To renew laws of ancient love, and once again to restore to vigorous life that heavenly and saving gift of Christ which in course of time has withered away, the peace, I mean, of the Fathers, is a labour necessary indeed and profitable to me, but pleasant too, as I am sure it will seem to your Christ-loving disposition. For what could be more delightful than to behold all, who are separated by distances so vast, bound together by the union effected by love into one harmony of members in Christ’s body? Nearly all the East (I include under this name all the regions from Illyricum to Egypt) is being agitated, right honourable father, by a terrible storm and tempest. The old heresy, sown by Arius the enemy of the truth, has now boldly and unblushingly reappeared. Like some sour root, it is producing its deadly fruit and is prevailing. The reason of this is, that in every district the champions of right doctrine have been exiled from their Churches by calumny and outrage, and the control of affairs has been handed over to men who are leading captive the souls of the simpler brethren. I have looked upon the visit of your mercifulness as the only possible solution of our difficulties. Ever in the past I have been consoled by your extraordinary affection; and for a short time my heart was cheered by the gratifying report that we shall be visited by you. But, as I was disappointed, I have been constrained to beseech you by letter to be moved to help us, and to send some of those, who are like minded with us, either to conciliate the dissentient and bring back the Churches of God into friendly union, or at all events to make you see more plainly who are responsible for the unsettled state in which we are, that it may be obvious to you for the future with whom it befits you to be in communion. In this I am by no means making any novel request, but am only asking what has been customary in the case of men who, before our own day, were blessed and dear to God, and conspicuously in your own case. For I well remember learning from the answers made by our fathers when asked, and from documents still preserved among us, that the illustrious and blessed bishop Dionysius, conspicuous in your see as well for soundness of faith as for all other virtues, visited by letter my Church of Cæsarea, and by letter exhorted our fathers, and sent men to ransom our brethren from captivity. But now our condition is yet more painful and gloomy and needs more careful treatment. We are lamenting no mere overthrow of earthly buildings, but the capture of Churches; what we see before us is no mere bodily slavery, but a carrying away of souls into captivity, perpetrated day by day by the champions of heresy. Should you not, even now, be moved to succour us, ere long all will have fallen under the dominion of the heresy, and you will find none left to whom you may hold out your hand. (Letter #70 to Pope Damasus [complete]; NPNF2-8)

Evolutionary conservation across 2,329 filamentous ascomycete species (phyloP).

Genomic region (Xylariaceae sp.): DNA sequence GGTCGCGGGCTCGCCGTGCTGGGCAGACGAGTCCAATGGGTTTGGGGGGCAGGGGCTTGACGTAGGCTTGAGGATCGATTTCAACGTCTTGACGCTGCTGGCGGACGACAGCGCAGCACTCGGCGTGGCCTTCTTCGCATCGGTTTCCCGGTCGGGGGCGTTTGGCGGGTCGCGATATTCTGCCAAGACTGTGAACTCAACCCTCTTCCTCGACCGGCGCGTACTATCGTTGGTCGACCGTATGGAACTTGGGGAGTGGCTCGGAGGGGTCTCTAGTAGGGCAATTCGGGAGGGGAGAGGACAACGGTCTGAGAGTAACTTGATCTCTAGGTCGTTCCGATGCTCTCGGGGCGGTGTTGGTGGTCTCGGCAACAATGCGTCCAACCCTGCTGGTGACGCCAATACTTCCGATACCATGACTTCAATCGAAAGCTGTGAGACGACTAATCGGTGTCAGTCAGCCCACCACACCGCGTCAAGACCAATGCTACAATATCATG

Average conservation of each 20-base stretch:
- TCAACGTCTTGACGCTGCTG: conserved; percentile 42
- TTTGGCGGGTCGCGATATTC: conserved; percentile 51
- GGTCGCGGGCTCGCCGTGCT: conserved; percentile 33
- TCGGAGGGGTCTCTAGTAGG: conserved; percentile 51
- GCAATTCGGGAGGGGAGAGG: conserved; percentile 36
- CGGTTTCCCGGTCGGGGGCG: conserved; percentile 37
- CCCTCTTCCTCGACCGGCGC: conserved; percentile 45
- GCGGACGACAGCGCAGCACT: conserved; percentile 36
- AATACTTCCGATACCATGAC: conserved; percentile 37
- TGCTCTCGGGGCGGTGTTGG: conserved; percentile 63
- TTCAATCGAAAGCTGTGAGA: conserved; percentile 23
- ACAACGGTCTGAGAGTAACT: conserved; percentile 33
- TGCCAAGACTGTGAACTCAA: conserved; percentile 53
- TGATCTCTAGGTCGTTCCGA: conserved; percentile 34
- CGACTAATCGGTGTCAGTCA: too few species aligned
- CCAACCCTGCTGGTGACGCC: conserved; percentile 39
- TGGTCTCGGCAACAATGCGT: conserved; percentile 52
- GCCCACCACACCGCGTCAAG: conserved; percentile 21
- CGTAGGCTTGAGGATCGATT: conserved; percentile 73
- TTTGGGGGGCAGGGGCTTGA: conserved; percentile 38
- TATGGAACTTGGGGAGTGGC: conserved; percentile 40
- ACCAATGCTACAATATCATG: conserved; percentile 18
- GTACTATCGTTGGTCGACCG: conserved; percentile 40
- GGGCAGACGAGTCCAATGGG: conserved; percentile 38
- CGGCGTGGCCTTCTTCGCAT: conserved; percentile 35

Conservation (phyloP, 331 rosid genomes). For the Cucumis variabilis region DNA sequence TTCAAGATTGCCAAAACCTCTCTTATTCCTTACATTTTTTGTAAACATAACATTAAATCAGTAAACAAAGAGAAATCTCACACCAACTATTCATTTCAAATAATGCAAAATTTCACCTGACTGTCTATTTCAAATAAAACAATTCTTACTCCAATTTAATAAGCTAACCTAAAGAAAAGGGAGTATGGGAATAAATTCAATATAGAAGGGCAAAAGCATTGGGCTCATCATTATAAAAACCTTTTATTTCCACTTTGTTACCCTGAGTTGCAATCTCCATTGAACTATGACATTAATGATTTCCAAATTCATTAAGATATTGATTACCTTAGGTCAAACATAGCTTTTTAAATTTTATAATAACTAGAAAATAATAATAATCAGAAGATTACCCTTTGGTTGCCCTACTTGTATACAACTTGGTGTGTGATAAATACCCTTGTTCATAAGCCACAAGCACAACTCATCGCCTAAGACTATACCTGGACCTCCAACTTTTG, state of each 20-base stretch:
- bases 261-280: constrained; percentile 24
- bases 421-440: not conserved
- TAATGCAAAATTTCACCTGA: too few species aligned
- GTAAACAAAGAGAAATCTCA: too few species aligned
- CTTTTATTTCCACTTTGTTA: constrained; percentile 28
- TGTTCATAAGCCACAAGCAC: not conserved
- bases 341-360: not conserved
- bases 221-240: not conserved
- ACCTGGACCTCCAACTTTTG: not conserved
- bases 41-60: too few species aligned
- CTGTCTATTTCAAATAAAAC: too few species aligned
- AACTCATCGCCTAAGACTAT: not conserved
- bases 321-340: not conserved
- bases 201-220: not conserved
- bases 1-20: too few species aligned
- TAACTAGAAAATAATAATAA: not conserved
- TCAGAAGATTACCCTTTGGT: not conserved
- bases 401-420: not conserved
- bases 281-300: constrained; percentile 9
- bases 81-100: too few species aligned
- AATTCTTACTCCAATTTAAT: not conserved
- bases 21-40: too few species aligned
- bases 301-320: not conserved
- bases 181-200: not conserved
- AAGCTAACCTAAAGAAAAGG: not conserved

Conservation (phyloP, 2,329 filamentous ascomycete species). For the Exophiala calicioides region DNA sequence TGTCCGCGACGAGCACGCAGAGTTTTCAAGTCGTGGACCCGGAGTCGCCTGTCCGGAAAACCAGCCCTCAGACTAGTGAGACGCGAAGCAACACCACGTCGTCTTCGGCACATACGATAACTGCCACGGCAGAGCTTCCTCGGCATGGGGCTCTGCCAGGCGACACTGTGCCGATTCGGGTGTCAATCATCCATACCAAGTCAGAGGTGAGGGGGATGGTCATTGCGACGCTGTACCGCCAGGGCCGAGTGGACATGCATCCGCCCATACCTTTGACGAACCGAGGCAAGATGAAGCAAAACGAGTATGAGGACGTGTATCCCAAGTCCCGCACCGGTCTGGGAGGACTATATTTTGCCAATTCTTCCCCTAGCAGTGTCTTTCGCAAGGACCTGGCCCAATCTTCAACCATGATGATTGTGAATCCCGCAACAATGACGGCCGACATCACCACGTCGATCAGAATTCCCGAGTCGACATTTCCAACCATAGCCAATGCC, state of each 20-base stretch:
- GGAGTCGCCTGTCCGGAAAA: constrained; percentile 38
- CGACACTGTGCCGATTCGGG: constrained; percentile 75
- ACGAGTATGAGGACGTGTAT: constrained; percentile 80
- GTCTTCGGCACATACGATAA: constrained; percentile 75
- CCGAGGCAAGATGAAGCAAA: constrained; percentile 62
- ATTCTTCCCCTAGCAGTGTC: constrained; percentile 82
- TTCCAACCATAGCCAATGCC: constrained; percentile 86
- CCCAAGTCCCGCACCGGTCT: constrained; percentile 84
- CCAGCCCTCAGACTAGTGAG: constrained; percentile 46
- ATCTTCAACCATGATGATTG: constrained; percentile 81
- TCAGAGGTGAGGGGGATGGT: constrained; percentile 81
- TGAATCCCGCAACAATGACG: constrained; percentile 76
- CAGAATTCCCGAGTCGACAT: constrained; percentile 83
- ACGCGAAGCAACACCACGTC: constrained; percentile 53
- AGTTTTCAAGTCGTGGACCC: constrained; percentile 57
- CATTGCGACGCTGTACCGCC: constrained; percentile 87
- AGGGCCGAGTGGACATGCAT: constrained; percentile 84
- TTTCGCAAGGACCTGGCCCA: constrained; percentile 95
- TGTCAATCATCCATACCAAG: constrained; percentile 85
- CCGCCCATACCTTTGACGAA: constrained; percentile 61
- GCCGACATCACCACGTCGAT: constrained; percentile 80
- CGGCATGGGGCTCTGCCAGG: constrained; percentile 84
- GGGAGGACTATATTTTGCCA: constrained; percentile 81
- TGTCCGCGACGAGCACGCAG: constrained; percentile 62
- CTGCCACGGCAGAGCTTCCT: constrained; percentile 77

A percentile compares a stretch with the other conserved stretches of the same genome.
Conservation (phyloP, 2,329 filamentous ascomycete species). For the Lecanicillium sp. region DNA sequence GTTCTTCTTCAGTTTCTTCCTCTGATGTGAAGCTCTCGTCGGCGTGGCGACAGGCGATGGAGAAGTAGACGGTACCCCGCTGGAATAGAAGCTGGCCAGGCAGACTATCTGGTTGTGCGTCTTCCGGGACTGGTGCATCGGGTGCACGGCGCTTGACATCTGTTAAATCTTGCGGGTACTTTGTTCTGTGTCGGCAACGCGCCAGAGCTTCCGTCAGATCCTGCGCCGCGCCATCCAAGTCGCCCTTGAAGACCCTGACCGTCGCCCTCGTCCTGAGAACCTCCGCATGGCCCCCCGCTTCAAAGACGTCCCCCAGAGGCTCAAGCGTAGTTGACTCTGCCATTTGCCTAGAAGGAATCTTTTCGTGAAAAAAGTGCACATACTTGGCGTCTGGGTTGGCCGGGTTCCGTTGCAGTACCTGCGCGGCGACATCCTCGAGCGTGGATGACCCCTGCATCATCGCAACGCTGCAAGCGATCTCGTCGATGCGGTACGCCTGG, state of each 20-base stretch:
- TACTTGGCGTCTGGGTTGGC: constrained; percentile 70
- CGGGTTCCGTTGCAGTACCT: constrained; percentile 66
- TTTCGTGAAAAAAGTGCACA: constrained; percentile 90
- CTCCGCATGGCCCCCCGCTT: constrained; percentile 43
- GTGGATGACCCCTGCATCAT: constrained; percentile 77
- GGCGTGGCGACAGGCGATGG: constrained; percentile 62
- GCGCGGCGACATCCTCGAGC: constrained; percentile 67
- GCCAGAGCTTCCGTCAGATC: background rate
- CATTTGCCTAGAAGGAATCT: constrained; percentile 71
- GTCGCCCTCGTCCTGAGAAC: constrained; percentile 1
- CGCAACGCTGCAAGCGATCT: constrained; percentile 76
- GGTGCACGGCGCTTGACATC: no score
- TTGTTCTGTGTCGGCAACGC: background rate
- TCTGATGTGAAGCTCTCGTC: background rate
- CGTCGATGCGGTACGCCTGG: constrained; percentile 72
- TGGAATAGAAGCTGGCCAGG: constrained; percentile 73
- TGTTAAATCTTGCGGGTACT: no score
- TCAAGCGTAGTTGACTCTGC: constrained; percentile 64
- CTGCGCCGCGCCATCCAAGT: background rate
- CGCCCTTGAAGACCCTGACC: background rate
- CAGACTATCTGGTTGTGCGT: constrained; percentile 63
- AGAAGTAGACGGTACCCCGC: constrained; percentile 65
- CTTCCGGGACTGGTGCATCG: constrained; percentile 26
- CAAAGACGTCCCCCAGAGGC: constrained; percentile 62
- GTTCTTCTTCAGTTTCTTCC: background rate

St. Basil the Great, then, is seen to hold the same opinion concerning authority and the rule of faith as all the other Church fathers, and it is not sola Scriptura. Webster and King are dead-wrong to claim otherwise.
 
 
* * * * *
 
 
November 9, 2013

DavidKingSpoof
(11-9-13)

In Vol. III, Ch. 2 (“The Ultimate Authority of Scripture”). Webster and King cite the following passages from St. Cyril:

Have thou ever in your mind this seal , which for the present has been lightly touched in my discourse, by way of summary, but shall be stated, should the Lord permit, to the best of my power with the proof from the Scriptures. For concerning the divine and holy mysteries of the Faith, not even a casual statement must be delivered without the Holy Scriptures; nor must we be drawn aside by mere plausibility and artifices of speech. Even to me, who tell you these things, give not absolute credence, unless thou receive the proof of the things which I announce from the Divine Scriptures. For this salvation which we believe depends not on ingenious reasoning , but on demonstration of the Holy Scriptures.

[Catechetical Lectures, IV: 17]

And first let us inquire for what cause Jesus came down. Now mind not my argumentations, for perhaps you may be misled but unless thou receive testimony of the Prophets on each matter, believe not what I say: unless thou learn from the Holy Scriptures concerning the Virgin, and the place, the time, and the manner, receive not testimony from man. For one who at present thus teaches may possibly be suspected: but what man of sense will suspect one that prophesied a thousand and more years beforehand? If then you seek the cause of Christ’s coming, go back to the first book of the Scriptures.